“Well, it really depends on the girl, but I guess most girls would look at you a little more often than normal. Maybe give you a smile sometimes, or try to find reasons to talk to you. Basically, if they’re giving you attention on purpose you probably have a chance.” Hannah suddenly got suspicious, “Why are you asking me this anyway?”
“No reason,” Roger said. He was already analyzing what Hannah had said. The girl had looked at him enough times to notice that he had been checking her out. Did that count as looking at him more than normal? She hadn’t ever smiled at him, but maybe she just didn’t smile that much. She had also started a conversation with him, and though it had been tense, that counted as looking for an excuse to talk to him, right?
“Because I know you and Ari just had an adventure together,” Hannah said, concerned, “but that doesn’t mean she’s going to have feelings for you.”
“Ummm, I’m not asking about Ari.”
“That’s good, because I wouldn’t want you getting hurt. Like, physically. I think Ari might beat you if you tried to flirt with her.”
“Noted, but I’m really not thinking about Ari.”
Hannah squinted at him, and her concern got deeper. “I was afraid this might happen,” she said, “Roger, you’re an ok guy, as in, you do nothing that’s repulsive, but there are so many reasons why we shouldn’t hook up.”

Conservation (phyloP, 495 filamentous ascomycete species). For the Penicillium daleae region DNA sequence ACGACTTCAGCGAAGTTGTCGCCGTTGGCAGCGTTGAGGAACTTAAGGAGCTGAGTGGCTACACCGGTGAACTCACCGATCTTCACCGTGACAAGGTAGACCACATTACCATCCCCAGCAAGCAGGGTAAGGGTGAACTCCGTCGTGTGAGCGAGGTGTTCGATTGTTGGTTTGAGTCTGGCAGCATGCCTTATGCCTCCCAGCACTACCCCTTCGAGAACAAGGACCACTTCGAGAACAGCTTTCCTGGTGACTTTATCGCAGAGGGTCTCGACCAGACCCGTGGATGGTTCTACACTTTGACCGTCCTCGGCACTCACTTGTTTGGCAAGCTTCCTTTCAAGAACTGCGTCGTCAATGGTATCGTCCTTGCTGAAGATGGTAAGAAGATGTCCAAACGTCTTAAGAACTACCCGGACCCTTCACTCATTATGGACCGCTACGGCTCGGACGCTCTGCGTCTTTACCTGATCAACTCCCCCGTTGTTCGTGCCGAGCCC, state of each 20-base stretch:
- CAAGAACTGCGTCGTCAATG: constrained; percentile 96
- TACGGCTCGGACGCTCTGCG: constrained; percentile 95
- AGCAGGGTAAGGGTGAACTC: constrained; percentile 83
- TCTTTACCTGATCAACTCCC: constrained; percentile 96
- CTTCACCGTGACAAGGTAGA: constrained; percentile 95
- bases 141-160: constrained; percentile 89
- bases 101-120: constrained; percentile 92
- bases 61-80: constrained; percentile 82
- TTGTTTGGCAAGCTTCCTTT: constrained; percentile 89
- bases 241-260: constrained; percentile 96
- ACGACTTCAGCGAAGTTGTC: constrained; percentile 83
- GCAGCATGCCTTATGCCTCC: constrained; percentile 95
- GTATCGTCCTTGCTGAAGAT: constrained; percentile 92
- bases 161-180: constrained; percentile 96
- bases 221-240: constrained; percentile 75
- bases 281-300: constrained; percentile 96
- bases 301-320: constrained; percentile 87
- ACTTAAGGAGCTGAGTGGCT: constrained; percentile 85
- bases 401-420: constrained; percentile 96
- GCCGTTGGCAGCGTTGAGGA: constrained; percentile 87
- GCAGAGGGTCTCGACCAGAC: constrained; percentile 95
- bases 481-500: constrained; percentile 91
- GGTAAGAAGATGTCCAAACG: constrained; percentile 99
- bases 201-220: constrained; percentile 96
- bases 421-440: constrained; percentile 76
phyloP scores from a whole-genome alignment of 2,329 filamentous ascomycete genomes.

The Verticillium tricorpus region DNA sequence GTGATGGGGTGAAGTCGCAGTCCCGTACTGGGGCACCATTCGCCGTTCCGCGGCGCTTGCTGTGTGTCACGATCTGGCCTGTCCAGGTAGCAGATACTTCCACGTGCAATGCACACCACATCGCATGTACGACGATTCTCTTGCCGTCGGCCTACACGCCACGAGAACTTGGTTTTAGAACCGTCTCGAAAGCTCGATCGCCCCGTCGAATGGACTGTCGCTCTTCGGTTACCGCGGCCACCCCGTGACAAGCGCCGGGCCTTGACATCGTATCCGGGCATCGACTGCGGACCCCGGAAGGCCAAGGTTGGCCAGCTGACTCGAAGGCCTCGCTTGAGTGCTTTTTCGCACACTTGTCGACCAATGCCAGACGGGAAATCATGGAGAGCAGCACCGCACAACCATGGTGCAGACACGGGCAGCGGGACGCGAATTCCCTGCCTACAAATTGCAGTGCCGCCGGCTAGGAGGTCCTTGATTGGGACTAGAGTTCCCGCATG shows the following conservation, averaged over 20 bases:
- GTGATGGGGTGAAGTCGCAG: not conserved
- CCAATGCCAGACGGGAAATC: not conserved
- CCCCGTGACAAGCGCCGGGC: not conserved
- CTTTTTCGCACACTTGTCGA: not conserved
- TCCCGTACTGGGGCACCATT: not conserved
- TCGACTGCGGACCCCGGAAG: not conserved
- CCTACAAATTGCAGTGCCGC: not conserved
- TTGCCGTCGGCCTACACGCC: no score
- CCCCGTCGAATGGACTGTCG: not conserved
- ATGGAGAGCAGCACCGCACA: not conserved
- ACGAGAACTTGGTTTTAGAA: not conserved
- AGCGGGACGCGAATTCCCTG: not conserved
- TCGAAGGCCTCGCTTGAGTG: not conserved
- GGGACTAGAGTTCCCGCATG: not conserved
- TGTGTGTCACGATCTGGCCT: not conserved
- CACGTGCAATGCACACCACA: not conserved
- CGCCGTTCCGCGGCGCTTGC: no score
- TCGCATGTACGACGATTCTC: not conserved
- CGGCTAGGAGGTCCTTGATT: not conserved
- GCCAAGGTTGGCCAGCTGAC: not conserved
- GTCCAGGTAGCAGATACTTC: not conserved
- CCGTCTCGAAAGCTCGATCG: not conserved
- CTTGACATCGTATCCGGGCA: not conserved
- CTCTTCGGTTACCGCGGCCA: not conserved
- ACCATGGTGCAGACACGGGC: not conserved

Roger stared blankly at her.
“Not least of which is that we have no idea exactly when my probation will be over, and I’ll just disappear. I don’t think either of us would want to deal with that.”
“Umm, Hannah…” Roger tried to get a word in.
Hannah talked over him, “And I know that we’re probably the two people in this world who know the most about each other, but–and this is just me–but you’re really not my type, and…”
“Wow. Hannah, please,” Roger said, raising a hand in objection, “Stop.”
“I’m not talking about you either.”
“What? Really?” Hannah almost seemed a little put out, “Well who else could it be? You don’t know any other women.”
“Well…” He felt foolish just bringing it up. Up until that moment he’d just had stupid little daydreams about this girl, but saying it out loud made something about it more real. It was probably better left as a daydream. “I’ve actually run into this one girl a couple of times while we’ve been traveling. She’s amazingly pretty, and we’ve talked…” he coughed, “A couple times, and I was wondering if there was any way I could have a chance with her.”
Hannah regarded him with suspicion. “When and where have you seen this girl?”
“Well,” Roger said, feeling awkward, “I ran into her one time on the road, and she’s staying here tonight. So…”